Well, yes and no.
The Recording Academy, which is the organization behind the Grammy Awards, outlined new rules ahead of next year’s competition, one of which states that only “human creators” are eligible for the music industry’s highest honor.
Songs that include elements generated by AI can still be nominated, but there must be proof that a real person meaningfully contributed to the song too.
With that, only humans — not AI — can nominate their work for an award.
“If there’s an AI voice singing the song or AI instrumentation, we’ll consider it,” Harvey Mason Jr., the CEO of the Recording Academy, told Grammy.com. “But in a songwriting-based category, it has to have been written mostly by a human.”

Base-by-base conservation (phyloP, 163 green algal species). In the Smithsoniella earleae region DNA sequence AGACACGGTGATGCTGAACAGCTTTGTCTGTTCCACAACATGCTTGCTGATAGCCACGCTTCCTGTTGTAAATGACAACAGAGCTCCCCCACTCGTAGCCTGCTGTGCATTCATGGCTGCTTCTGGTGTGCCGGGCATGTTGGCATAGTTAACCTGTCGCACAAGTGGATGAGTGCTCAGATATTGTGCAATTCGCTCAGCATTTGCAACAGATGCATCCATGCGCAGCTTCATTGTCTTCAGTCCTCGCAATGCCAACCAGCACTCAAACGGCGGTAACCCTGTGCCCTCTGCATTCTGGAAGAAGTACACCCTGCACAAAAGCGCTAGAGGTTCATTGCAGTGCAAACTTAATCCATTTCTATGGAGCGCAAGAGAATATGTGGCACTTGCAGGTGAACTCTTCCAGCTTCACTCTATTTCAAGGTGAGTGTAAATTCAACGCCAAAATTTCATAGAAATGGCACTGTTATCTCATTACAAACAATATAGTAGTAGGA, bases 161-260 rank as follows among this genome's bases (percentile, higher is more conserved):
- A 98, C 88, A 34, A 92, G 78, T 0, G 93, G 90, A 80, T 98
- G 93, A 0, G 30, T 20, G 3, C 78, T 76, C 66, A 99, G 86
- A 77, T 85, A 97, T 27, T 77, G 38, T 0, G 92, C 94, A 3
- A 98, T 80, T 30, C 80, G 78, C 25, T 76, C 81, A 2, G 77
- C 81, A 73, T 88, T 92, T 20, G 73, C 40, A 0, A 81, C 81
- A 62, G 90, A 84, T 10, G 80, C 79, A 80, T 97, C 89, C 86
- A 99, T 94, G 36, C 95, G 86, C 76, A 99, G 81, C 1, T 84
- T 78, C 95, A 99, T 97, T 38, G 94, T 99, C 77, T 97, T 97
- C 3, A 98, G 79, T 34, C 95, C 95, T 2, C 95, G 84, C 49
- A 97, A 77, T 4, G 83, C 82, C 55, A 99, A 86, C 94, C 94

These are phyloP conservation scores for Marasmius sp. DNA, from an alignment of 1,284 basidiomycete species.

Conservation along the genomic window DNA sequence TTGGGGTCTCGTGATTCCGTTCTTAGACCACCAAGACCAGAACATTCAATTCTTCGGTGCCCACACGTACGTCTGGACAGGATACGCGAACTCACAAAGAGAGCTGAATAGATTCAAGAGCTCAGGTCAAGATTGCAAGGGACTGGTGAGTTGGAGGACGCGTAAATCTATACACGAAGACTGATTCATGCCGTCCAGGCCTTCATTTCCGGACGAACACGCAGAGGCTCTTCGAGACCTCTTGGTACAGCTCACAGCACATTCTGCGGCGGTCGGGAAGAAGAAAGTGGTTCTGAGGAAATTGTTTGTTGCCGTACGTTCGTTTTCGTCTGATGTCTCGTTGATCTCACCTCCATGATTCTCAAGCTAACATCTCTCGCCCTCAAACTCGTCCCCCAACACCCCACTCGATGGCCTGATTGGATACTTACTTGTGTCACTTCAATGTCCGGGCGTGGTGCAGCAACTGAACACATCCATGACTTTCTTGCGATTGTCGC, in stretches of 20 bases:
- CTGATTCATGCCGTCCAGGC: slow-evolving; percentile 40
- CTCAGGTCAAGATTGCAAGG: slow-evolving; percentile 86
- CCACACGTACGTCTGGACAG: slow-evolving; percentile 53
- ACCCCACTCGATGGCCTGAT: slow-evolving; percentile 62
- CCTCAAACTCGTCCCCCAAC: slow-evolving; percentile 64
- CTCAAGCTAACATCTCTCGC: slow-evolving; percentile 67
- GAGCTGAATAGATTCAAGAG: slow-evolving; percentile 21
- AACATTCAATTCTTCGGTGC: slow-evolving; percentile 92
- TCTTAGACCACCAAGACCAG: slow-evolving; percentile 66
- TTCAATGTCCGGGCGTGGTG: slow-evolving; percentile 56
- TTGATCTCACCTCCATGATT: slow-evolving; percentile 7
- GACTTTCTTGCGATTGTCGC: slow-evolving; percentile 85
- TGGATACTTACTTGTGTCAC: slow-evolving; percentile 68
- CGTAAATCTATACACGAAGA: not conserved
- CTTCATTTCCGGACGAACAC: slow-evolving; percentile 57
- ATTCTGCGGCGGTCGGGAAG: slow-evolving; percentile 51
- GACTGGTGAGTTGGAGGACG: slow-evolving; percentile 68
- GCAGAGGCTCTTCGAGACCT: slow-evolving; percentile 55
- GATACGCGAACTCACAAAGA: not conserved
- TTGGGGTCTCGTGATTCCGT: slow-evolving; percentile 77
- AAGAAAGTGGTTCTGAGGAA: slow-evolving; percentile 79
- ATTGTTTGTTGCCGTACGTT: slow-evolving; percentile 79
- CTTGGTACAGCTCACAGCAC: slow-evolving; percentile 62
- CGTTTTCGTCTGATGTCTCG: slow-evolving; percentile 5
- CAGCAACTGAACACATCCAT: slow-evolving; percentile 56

Mason added that AI will “unequivocally” shape the future of the music industry, and instead of downplaying its significance, the Grammy Awards should confront questions related to AI head on.
“How can we adapt to accommodate? How can we set guardrails and standards?” Mason said. “There are a lot of things that need to be addressed around AI as it relates to our industry.”
The music industry is not the only field grappling to face a future where AI plays a bigger role.
In law, attorneys are weighing the benefits and pitfalls of AI in citing court cases. Meanwhile, the U.S. Copyright Office has issued updated guidance on submitting AI-assisted creative work for copyright consideration.